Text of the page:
Playground Designers

The kids really get into building their playgrounds! This is super engaging.

I think I heard about this project from someone, but I can’t remember who or where. It’s rooted in the play-based art theory that George Szekely developed. He was among the first art educators to emphasize the importance of children’s play in art making, and he literally wrote the book on it. I’m always looking for ways to retrofit play into established art projects (here and here) because it’s such a hit, and it adds another element of play learning, too.

I asked the classes to share what equipment they loved to play on and what games they liked playing at a playground. We talked about the different types of playgrounds and parks. We talked about what we wished we had in our dream playground or park. We also talked about how designing playgrounds is a job that uses art as part of it, plus lots of math, science and engineering.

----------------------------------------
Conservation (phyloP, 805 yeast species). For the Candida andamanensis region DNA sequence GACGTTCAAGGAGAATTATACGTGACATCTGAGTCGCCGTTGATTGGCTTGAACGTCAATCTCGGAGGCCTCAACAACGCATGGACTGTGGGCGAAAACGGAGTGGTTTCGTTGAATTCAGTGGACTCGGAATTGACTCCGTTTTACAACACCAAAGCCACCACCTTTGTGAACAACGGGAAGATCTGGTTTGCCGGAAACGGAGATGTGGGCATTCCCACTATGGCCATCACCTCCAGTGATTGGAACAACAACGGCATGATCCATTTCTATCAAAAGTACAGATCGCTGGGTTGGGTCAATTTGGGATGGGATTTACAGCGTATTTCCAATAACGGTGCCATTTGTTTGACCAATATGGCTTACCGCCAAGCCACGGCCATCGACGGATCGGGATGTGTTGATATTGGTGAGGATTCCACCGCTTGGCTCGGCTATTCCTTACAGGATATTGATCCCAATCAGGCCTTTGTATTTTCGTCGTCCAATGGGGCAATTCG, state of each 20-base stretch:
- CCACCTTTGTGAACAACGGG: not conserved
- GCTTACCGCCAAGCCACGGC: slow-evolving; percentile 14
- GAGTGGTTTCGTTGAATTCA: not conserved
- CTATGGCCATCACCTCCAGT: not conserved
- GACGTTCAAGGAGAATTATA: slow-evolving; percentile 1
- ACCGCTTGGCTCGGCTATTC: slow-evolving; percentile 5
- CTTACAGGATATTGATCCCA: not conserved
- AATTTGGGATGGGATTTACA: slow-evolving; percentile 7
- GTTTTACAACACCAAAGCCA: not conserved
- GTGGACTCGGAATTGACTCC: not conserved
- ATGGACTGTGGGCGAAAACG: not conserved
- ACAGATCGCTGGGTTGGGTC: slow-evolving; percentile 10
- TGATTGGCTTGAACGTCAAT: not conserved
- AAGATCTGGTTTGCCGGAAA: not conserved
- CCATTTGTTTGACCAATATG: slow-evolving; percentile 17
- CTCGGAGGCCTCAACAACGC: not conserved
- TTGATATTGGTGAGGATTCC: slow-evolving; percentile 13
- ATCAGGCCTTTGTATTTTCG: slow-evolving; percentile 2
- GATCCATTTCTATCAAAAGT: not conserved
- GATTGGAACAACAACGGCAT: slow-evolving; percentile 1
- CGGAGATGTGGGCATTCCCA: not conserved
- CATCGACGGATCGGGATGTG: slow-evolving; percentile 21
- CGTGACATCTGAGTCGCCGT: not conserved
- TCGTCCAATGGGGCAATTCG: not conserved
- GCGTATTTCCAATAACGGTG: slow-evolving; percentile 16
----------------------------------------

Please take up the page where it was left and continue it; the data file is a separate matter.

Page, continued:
I tore off long sheets of bulletin board paper in every color and provided cups, tape, glue, yarn, and scissors. Each table worked as a team building their playgrounds.

This was a one day lesson this year, but several classes mentioned they had more ideas they wanted to add but ran out of time. Next time, I’m going to give them 2 days instead of 1.

We did this in 5th grade, 4th grade, and kindergarten. Kindergarten built playgrounds for their robots, and then we all played on each others’ playgrounds with our robots.

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